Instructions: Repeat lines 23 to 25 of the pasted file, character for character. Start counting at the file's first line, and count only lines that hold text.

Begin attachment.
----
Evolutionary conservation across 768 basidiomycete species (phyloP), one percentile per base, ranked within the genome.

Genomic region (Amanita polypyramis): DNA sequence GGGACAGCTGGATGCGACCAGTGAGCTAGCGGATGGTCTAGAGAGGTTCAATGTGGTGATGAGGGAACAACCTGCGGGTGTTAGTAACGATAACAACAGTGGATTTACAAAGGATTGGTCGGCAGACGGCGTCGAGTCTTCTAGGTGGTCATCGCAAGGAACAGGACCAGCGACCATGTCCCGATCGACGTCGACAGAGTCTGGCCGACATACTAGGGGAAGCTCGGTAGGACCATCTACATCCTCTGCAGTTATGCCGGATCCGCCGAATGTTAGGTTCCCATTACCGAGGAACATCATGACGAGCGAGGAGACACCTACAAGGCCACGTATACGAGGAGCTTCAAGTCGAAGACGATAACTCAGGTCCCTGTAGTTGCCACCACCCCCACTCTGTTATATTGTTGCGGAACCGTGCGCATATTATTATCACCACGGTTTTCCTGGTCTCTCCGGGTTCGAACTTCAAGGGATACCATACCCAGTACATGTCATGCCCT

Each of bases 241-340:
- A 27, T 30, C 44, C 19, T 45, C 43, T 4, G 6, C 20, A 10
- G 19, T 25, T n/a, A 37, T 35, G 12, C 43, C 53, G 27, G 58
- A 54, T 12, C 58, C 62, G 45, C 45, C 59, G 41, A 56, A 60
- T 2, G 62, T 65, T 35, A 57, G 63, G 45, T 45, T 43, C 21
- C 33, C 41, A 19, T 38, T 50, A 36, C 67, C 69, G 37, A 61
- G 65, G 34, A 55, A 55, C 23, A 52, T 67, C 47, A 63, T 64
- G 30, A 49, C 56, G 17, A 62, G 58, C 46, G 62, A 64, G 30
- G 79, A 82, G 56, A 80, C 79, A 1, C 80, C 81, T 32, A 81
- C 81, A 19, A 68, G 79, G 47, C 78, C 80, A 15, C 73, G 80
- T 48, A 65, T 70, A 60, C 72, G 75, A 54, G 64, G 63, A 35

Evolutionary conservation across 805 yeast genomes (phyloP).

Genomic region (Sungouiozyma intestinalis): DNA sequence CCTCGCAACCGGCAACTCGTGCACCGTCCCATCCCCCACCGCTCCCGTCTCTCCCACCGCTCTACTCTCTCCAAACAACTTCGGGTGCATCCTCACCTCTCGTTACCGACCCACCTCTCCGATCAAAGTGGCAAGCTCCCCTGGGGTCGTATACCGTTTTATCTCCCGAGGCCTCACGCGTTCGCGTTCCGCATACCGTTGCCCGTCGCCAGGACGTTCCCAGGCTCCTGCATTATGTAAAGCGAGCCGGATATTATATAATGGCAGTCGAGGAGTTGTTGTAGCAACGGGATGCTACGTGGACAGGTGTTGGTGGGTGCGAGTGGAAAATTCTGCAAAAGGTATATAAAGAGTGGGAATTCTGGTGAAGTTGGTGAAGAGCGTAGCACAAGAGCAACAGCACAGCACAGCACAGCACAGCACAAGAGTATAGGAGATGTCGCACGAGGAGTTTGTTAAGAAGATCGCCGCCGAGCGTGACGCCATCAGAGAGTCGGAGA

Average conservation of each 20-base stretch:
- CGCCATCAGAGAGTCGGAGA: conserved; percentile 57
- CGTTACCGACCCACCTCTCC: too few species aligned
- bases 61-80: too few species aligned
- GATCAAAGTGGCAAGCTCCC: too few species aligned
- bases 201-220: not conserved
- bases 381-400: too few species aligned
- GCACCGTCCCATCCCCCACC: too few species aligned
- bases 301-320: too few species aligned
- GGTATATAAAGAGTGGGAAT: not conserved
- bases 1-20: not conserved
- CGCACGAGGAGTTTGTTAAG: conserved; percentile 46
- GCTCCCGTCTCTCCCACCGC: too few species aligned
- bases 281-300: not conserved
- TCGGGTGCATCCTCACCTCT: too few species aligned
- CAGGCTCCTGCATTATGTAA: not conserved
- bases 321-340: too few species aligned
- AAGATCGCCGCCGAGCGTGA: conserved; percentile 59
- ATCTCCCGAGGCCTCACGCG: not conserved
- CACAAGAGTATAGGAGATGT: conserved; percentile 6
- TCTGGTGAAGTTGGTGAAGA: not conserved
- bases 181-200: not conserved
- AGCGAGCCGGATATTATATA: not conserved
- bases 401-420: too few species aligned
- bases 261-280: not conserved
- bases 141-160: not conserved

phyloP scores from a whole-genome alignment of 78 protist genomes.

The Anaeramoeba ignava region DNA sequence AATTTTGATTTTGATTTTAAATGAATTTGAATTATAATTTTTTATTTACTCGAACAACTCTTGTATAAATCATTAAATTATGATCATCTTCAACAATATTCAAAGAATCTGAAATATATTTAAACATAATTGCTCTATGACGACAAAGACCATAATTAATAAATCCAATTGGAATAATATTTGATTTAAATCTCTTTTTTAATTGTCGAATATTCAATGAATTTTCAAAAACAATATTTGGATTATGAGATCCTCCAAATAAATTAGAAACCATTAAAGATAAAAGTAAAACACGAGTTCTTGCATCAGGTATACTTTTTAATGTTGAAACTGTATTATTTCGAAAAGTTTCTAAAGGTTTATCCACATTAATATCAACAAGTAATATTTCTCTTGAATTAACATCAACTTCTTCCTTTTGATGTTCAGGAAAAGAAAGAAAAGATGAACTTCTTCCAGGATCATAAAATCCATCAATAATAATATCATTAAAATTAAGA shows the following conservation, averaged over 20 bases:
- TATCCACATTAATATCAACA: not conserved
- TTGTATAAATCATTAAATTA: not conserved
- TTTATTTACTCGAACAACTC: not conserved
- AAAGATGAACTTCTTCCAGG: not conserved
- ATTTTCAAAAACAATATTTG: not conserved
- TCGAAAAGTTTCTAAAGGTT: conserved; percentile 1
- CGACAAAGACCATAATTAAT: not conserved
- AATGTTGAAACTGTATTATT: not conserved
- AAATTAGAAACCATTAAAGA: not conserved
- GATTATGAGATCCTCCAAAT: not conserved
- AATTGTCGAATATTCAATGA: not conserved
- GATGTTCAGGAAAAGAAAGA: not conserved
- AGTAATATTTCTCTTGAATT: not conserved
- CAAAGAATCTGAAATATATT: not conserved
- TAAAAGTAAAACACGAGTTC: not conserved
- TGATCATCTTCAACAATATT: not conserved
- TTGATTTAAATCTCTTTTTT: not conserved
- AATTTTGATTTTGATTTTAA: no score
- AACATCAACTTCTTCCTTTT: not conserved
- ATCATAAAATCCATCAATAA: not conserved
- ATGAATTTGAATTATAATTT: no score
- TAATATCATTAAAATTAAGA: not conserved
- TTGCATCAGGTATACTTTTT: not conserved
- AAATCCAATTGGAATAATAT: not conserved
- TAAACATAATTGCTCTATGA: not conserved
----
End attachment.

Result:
- GCACCGTCCCATCCCCCACC: too few species aligned
- bases 301-320: too few species aligned
- GGTATATAAAGAGTGGGAAT: not conserved